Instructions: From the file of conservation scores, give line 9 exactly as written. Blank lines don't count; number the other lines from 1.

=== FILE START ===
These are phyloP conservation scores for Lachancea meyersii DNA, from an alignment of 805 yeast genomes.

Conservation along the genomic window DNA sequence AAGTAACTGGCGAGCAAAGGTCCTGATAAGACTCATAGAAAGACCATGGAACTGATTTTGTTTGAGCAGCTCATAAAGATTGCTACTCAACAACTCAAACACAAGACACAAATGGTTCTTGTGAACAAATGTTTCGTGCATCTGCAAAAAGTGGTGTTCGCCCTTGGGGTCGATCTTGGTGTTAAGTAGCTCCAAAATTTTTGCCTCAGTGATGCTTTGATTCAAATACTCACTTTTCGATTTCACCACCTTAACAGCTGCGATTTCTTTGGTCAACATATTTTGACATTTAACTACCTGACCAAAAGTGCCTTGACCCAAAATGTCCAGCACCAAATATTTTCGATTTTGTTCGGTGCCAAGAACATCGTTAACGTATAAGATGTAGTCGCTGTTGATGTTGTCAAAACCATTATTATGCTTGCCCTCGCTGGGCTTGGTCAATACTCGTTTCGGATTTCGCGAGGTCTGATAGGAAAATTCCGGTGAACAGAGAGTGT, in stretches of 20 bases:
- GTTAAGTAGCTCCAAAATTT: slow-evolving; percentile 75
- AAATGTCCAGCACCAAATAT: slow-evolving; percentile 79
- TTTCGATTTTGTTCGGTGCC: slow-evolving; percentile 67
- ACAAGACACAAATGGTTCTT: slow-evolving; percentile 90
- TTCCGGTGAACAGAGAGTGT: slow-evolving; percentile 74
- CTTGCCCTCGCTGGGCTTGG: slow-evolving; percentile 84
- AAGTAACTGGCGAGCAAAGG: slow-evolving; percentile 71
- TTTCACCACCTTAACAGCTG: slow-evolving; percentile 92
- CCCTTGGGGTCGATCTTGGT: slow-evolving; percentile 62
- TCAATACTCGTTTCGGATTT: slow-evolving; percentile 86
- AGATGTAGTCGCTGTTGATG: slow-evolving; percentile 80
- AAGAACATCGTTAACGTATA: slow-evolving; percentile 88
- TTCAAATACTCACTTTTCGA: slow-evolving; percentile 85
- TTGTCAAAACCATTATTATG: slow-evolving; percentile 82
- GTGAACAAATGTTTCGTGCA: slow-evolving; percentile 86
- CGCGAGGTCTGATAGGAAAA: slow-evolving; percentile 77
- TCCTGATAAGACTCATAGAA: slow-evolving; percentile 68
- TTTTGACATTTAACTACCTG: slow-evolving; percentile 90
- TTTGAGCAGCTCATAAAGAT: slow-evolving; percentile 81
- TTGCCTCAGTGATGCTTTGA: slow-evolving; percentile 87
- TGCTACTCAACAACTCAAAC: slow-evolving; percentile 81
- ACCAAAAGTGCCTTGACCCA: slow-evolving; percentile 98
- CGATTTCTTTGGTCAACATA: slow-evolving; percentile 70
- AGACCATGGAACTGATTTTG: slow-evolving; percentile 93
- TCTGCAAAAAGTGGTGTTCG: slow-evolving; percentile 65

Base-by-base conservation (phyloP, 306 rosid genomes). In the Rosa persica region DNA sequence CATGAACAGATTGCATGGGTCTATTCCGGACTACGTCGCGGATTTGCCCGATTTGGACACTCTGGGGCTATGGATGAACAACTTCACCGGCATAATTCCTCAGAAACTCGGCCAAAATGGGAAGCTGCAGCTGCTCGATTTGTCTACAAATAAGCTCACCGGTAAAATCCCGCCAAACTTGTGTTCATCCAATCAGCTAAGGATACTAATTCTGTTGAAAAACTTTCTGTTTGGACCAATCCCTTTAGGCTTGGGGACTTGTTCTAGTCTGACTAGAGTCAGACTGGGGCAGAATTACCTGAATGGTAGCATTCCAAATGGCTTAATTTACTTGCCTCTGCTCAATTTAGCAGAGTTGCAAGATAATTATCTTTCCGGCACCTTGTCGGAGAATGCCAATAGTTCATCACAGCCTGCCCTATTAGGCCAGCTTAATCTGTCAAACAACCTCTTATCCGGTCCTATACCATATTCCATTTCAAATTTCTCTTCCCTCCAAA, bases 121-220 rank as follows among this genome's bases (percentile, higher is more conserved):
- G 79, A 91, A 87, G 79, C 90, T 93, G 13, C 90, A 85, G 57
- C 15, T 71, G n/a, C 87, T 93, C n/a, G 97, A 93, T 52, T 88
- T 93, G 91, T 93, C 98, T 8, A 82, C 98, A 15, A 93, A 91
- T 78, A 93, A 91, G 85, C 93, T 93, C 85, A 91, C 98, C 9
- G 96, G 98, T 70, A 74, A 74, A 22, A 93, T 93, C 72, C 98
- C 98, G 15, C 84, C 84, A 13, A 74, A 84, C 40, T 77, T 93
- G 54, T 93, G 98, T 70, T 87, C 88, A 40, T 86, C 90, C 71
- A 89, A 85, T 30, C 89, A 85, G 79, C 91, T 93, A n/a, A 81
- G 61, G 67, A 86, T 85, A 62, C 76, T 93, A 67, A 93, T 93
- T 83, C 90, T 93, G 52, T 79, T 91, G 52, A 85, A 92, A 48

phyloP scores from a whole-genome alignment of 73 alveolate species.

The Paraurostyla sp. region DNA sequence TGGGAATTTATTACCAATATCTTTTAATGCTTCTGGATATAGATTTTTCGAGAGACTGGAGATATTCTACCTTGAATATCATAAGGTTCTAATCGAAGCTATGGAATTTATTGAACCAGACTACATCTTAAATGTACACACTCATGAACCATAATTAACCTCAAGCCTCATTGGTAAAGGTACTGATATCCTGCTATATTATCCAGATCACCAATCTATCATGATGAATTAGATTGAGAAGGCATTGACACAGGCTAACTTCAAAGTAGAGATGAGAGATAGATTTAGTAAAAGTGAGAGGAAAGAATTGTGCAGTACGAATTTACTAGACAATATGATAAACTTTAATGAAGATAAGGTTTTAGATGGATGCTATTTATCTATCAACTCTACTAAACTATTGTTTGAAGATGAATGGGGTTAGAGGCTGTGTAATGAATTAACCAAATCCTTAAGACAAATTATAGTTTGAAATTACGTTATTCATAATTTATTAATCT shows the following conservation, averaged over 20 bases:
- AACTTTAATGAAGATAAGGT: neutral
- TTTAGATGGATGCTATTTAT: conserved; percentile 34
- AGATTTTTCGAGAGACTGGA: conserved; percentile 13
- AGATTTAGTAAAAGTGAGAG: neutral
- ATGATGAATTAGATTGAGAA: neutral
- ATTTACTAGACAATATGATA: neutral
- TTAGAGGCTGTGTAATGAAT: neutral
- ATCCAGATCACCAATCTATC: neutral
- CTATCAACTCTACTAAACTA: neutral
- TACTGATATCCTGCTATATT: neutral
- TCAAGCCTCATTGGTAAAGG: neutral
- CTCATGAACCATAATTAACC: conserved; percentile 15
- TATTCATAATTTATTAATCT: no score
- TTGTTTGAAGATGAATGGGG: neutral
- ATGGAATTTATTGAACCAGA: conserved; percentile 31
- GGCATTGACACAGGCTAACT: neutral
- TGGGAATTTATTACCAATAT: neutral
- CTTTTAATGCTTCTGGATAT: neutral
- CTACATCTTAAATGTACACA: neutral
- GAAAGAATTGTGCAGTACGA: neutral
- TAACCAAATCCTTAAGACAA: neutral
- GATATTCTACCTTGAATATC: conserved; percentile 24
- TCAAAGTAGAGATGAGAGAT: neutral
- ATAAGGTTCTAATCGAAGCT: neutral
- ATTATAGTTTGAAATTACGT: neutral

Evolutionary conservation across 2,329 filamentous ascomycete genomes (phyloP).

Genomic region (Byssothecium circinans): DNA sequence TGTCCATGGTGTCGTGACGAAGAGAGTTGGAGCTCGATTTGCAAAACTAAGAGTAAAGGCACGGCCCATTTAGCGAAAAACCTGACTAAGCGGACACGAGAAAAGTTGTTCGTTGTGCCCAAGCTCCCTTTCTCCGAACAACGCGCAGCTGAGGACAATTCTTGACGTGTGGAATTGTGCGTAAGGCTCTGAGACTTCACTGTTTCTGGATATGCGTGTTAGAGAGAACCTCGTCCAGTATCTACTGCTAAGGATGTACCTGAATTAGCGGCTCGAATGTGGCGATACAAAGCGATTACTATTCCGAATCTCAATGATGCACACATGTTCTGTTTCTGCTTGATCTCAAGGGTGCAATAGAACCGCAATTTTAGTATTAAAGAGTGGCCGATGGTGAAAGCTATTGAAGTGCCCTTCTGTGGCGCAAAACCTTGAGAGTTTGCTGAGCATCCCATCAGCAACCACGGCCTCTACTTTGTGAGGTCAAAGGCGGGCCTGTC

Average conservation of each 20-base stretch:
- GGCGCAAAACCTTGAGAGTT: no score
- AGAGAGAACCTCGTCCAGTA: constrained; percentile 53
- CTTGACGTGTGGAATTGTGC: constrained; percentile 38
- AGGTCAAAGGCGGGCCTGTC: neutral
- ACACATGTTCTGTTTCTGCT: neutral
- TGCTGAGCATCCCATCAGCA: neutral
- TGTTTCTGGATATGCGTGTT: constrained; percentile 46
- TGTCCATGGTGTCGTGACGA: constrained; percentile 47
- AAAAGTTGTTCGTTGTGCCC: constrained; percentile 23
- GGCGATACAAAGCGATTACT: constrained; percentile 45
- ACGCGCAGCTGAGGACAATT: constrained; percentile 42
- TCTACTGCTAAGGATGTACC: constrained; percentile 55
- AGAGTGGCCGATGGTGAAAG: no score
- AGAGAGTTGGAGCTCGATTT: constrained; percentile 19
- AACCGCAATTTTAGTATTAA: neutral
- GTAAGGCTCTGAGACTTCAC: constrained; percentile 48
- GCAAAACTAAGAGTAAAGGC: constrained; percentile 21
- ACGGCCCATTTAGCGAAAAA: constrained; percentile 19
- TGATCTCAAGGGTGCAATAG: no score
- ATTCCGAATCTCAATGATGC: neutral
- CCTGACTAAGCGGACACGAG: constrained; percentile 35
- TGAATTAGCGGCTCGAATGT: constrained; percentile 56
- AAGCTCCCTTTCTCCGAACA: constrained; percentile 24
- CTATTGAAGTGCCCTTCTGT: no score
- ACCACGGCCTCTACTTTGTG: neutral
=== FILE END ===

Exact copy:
- AAGTAACTGGCGAGCAAAGG: slow-evolving; percentile 71